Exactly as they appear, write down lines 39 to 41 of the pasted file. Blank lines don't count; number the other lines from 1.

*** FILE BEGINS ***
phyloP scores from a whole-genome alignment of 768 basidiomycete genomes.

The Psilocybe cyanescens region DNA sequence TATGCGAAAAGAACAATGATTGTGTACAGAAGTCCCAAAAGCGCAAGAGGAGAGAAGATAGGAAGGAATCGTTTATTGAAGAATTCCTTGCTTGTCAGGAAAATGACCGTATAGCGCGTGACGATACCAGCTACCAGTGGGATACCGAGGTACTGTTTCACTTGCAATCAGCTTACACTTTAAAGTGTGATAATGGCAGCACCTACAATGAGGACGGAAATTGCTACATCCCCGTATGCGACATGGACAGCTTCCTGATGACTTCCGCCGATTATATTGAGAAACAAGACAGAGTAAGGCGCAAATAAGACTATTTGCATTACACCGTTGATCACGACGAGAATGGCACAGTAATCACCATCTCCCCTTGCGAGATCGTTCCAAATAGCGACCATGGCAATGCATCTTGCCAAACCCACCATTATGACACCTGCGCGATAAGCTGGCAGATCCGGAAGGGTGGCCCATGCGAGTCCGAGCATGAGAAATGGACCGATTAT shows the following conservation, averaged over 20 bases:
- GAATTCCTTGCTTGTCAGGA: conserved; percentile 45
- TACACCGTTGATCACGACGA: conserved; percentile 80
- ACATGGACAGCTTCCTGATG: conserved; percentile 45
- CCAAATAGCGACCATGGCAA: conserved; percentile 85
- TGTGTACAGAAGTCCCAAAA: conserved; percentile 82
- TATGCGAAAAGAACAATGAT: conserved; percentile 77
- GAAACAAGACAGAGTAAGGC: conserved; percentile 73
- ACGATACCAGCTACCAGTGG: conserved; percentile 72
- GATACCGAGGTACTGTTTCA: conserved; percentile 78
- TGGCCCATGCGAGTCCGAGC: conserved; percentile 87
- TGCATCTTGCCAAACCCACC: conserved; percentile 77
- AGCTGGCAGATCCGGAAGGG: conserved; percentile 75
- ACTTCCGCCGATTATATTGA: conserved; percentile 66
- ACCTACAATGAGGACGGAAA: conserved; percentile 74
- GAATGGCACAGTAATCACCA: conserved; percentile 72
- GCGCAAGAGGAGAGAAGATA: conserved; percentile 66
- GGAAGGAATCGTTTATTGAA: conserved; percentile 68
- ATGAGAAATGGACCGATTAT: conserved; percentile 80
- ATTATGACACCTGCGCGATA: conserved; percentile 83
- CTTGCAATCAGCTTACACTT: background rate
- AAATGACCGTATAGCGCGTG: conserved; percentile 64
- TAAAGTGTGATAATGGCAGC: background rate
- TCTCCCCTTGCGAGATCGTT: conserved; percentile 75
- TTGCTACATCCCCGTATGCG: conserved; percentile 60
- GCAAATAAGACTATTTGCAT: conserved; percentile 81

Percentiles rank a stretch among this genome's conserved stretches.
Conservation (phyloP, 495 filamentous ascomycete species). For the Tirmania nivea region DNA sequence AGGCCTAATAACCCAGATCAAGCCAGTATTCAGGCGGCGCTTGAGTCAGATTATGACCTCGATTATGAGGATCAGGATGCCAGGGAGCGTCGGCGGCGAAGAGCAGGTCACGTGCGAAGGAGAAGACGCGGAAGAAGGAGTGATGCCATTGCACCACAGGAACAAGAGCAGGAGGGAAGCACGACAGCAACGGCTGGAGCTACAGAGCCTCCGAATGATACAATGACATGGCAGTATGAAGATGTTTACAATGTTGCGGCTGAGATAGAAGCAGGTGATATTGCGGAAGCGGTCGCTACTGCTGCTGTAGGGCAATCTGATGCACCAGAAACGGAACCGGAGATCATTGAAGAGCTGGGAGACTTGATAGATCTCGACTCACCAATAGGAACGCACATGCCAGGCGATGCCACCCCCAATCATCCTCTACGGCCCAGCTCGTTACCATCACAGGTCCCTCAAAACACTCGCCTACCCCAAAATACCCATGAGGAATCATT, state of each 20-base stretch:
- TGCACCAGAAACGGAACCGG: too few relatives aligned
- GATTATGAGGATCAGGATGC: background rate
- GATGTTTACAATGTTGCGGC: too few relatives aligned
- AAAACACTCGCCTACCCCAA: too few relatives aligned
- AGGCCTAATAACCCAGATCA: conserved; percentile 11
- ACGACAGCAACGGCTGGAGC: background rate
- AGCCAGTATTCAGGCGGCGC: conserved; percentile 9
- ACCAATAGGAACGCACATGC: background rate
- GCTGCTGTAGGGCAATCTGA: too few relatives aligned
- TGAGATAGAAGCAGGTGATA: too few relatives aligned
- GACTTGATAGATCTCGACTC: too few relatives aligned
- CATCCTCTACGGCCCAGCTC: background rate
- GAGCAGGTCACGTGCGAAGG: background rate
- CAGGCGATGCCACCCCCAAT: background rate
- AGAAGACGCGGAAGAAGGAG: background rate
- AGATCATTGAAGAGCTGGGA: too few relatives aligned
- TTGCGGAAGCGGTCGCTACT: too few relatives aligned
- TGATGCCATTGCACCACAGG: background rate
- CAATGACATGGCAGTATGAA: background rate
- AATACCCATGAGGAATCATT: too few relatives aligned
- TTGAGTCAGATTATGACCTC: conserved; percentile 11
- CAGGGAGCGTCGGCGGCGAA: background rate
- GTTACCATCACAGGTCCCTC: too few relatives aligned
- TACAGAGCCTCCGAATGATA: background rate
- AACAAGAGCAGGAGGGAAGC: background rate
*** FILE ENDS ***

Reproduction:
- TGAGATAGAAGCAGGTGATA: too few relatives aligned
- GACTTGATAGATCTCGACTC: too few relatives aligned
- CATCCTCTACGGCCCAGCTC: background rate